Gilead Sciences’ Sovaldi (sofosbuvir) and GS-5816 cured about 95 percent of treatment-naive people with genotypes 1 through 6 of hepatitis C virus (HCV) who did not have cirrhosis in a recent trial. Aside from achieving excellent pan-genotypic results, the combination is also notable for successfully sidestepping the use of ribavirin. Results from the randomized Phase II GS-US-342-0102 study were presented at the 49th annual meeting of the European Association for the Study of the Liver (EASL) in London.

The 144 participants were randomized to receive the polymerase inhibitor Sovaldi plus either 25 milligrams or 100 mg of the pan-genotypic NS5A inhibitor GS-5816.

A total of 94.8 percent (73/77) of those participants taking the lower dose of GS-5816 achieved a sustained virologic response 12 weeks after completing therapy (SVR12, considered a cure). Meanwhile, 96 percent (74/77) of those who took the higher dose were cured.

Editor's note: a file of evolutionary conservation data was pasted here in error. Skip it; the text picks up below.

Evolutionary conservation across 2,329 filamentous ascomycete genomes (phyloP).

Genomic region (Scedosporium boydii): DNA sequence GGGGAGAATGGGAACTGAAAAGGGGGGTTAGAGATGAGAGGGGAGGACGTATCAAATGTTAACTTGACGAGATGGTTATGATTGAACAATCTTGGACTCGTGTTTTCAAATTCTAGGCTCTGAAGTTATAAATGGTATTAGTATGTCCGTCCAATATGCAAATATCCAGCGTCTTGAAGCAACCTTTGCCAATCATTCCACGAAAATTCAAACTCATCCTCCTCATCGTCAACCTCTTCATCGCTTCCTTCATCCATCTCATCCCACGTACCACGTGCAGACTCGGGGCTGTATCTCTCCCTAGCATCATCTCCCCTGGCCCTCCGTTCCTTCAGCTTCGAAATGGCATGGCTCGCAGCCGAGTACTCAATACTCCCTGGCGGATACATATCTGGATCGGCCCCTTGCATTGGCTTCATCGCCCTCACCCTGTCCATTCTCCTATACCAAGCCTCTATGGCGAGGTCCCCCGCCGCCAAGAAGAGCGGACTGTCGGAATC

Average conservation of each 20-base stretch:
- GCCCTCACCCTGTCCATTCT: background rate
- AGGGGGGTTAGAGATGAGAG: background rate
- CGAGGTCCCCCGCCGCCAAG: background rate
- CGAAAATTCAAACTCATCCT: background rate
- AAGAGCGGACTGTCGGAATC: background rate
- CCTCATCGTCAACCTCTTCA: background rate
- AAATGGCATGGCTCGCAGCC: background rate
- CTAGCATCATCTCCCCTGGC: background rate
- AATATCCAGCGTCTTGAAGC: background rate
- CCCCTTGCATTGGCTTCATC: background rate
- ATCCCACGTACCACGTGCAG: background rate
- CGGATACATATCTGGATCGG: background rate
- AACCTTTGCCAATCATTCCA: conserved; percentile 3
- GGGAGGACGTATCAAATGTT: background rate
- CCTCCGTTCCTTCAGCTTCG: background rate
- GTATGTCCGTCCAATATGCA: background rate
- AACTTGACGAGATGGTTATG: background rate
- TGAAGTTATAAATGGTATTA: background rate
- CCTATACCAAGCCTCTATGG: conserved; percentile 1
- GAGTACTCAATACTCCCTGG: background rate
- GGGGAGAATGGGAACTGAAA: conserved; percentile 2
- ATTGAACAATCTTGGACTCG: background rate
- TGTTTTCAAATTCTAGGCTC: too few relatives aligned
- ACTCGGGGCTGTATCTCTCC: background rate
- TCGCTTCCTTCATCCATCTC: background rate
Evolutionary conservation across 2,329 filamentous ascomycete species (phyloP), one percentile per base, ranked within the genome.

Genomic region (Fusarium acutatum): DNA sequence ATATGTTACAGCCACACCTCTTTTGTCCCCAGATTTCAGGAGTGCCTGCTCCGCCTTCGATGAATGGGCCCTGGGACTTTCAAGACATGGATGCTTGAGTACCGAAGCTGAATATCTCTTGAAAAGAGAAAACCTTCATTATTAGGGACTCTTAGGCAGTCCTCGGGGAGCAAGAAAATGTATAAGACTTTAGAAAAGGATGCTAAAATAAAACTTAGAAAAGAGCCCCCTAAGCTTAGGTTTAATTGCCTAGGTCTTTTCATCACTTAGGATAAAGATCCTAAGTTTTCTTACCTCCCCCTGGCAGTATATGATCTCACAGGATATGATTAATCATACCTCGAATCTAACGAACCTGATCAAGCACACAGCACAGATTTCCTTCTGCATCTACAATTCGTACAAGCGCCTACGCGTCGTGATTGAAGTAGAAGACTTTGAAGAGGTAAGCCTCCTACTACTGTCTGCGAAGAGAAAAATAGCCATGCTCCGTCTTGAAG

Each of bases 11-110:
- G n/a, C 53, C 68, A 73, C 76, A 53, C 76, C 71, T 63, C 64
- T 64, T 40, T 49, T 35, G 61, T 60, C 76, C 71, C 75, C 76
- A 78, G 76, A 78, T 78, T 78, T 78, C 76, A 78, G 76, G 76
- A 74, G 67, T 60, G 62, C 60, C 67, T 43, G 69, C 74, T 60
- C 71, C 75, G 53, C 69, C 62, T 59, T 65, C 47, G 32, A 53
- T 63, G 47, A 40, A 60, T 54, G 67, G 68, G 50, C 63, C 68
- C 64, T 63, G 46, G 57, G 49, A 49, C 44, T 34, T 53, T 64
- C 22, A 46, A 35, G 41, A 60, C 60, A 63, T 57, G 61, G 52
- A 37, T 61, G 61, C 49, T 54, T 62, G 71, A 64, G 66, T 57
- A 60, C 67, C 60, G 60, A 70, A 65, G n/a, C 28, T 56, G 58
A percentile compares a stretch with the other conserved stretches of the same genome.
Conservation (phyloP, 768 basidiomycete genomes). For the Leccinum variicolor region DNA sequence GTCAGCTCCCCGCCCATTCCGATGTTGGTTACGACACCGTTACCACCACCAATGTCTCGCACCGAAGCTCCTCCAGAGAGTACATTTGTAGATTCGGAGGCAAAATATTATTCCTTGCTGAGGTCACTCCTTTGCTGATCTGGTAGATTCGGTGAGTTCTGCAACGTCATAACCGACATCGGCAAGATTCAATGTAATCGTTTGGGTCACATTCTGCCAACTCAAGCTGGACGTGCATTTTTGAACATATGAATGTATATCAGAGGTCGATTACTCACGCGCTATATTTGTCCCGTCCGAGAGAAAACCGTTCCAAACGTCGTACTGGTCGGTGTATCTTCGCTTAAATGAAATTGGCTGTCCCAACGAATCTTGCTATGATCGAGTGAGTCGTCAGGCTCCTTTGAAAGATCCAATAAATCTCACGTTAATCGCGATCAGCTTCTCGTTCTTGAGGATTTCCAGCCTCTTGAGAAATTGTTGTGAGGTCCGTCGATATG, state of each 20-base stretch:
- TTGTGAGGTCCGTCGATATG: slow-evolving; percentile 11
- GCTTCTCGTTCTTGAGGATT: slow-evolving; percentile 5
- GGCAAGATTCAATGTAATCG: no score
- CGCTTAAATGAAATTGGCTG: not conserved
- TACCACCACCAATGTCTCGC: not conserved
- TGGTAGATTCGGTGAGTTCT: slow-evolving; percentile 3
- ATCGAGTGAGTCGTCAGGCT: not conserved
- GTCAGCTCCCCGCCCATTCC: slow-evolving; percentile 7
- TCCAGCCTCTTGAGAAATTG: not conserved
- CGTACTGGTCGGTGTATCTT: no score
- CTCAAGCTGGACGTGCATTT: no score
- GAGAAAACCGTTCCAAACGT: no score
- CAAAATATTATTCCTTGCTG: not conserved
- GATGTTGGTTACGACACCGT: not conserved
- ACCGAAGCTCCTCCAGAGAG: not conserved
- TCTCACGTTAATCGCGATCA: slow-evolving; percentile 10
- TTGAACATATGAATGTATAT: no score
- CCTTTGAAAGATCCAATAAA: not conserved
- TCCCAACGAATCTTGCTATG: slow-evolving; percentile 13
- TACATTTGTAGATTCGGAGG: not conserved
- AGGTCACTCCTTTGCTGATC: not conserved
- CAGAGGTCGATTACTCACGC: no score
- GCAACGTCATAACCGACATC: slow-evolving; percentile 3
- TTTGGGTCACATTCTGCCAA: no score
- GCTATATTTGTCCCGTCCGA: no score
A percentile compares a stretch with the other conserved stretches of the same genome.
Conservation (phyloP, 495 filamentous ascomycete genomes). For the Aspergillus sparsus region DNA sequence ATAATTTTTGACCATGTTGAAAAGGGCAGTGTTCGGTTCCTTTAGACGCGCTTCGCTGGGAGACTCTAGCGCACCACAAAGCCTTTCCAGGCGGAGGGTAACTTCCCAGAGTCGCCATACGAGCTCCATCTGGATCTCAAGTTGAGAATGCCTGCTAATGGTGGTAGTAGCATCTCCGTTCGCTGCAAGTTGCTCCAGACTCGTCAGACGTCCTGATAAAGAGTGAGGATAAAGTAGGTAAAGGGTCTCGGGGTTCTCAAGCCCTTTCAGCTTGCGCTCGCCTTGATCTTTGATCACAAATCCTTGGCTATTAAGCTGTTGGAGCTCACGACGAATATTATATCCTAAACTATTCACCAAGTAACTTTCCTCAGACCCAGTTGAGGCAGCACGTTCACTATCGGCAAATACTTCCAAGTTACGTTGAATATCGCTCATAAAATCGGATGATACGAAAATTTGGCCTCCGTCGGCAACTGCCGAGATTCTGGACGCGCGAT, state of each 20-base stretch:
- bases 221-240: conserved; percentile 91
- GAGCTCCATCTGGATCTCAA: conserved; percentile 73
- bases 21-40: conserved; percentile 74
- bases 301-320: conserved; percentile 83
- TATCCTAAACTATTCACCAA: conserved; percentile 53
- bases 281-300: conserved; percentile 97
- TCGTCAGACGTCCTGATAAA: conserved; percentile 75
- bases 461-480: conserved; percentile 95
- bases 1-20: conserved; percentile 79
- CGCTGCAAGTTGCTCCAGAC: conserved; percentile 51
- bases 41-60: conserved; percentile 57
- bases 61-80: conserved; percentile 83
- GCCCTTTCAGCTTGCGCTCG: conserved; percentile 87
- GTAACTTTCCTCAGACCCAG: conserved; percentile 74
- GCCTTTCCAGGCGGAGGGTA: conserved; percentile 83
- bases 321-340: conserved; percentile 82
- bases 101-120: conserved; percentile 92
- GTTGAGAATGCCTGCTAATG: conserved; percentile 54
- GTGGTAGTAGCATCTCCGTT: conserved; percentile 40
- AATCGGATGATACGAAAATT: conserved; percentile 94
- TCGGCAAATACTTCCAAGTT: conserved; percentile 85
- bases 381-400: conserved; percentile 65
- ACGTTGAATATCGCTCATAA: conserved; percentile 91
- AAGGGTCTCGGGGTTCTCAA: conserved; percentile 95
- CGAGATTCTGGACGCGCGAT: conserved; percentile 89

“The results of this study of [Sovaldi] with a new pan-genotype NS5A inhibitor demonstrate the curative potential of this combination,” Gregory T. Everson, MD, a professor of medicine and director of the section of hepatology at the University of Colorado, Denver, and principal investigator of the study, said in a release. “The combination was not only effective across all genotypes and patient subgroups, but also was well tolerated. These results warrant additional study in future trials, with the hope of providing a potent, pan-genotypic combination with few side effects and a high chance for cure.”
The most common adverse side effects, occurring in more than 10 percent of the participants, were fatigue, headache and nausea. None of those enrolled in the study stopped taking therapy because of side effects. Plus, there was no evidence of laboratory abnormalities related to the treatment.

To read the press release, click here.